|Has Sootica bipolarity?|
I take the point that it makes no sense to ascribe bipolarity to chairs, tables or cats. The question of whether Sootica has bipolarity ‘doesn’t arise’. And thus it seems that every time that the question does arise, it will have to be answered ‘yes’. This suggests some oddness: if S ranges only over (meaningful) sentences then sentence A:
A: S has bipolarity
lacks bipolarity, which may cause problems for a theorist of bipolarity.
But bracketing that aspect of this specific putative condition on what is of meaningful, is Mulhall’s argument in general good? Why could one not self-consciously recognise that an aspect of all propositions, of things that one does take to have meaning, is that they have bipolarity (or whatever other aspect of meaning one fancies). It may be that he is not ruling that out. All depends I think on what he means by:
recognising the nonsensicality of ... any ... proposition requires the application of a theory of meaning
If this is given an epistemological reading, that in order to find out whether something is meaningful then we have first to apply this test, then that seems a nonsense (if not actual nonsense). But surely that is not what a fan of bipolarity – or any other theory of propositional form - would say. They’d give it a constitutive reading: to count as a proposition is to pass the test specified by the theory such that the theory applies to the proposition. Aside from bipolarity’s own odd logic, I’m not sure that there could be an argument as quick as Mulhall’s to reject this idea.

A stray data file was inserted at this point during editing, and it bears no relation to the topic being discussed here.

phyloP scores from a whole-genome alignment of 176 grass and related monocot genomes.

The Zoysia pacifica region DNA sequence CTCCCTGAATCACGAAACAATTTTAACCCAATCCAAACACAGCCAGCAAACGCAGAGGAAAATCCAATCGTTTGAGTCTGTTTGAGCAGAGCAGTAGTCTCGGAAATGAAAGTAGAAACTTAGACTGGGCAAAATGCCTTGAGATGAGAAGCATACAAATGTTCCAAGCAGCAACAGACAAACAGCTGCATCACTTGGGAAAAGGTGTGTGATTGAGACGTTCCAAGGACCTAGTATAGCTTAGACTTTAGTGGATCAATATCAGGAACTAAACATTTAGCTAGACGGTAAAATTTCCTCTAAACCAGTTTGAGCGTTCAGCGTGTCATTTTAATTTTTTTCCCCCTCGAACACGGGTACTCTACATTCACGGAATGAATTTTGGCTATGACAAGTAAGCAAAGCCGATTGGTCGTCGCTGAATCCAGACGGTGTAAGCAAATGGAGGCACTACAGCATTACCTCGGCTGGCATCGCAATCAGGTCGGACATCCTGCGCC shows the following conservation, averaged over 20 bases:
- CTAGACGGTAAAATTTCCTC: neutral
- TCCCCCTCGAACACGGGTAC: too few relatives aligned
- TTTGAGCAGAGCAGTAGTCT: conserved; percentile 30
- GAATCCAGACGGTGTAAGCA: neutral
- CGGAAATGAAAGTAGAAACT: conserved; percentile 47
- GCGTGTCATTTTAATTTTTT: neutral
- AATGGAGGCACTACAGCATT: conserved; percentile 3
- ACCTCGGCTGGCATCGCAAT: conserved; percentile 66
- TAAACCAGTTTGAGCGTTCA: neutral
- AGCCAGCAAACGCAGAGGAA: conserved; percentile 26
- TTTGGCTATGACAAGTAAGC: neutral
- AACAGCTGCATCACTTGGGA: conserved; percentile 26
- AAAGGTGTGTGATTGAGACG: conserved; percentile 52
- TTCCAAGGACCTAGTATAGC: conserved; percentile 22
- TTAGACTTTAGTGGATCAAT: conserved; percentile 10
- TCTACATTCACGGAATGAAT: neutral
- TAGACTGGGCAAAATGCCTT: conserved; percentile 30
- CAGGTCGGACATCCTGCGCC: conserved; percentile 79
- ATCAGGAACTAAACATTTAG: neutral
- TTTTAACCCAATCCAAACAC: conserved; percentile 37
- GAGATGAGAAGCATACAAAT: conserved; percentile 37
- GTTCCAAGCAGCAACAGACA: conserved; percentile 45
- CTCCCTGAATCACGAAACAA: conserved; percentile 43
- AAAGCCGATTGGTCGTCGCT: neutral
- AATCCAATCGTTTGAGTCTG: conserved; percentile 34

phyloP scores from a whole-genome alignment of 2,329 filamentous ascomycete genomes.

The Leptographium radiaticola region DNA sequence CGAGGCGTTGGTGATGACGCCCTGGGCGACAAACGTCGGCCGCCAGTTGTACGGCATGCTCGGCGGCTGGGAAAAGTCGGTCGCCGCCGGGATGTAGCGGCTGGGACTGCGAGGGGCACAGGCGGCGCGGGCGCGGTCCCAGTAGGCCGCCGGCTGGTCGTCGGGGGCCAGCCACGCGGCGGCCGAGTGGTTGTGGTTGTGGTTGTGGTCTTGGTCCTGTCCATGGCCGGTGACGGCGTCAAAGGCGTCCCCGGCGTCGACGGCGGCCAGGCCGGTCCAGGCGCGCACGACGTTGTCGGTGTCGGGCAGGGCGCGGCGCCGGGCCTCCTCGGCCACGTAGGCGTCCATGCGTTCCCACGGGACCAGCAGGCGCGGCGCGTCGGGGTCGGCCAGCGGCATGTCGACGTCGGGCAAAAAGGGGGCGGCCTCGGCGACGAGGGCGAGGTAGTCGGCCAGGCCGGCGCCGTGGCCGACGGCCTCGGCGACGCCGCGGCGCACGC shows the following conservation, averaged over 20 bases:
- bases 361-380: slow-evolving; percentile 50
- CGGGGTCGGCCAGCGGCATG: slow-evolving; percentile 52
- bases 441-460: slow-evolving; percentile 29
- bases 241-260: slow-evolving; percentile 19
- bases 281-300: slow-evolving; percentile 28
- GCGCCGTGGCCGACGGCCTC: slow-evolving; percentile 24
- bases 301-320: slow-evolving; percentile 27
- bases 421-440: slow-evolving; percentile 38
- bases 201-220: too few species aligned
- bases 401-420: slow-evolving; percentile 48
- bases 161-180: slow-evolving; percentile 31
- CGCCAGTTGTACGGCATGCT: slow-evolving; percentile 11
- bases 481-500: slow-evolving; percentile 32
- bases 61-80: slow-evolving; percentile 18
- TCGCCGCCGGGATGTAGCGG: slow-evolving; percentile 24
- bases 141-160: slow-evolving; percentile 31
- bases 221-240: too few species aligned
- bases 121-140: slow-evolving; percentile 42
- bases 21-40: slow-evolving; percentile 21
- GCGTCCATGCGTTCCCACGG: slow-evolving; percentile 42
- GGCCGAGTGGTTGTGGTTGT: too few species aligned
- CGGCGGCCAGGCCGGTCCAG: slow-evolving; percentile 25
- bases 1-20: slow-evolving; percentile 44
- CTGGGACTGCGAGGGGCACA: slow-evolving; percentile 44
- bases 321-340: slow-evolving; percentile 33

Mulhall, S. (2007) Wittgenstein’s Private Language Oxford: Oxford University Press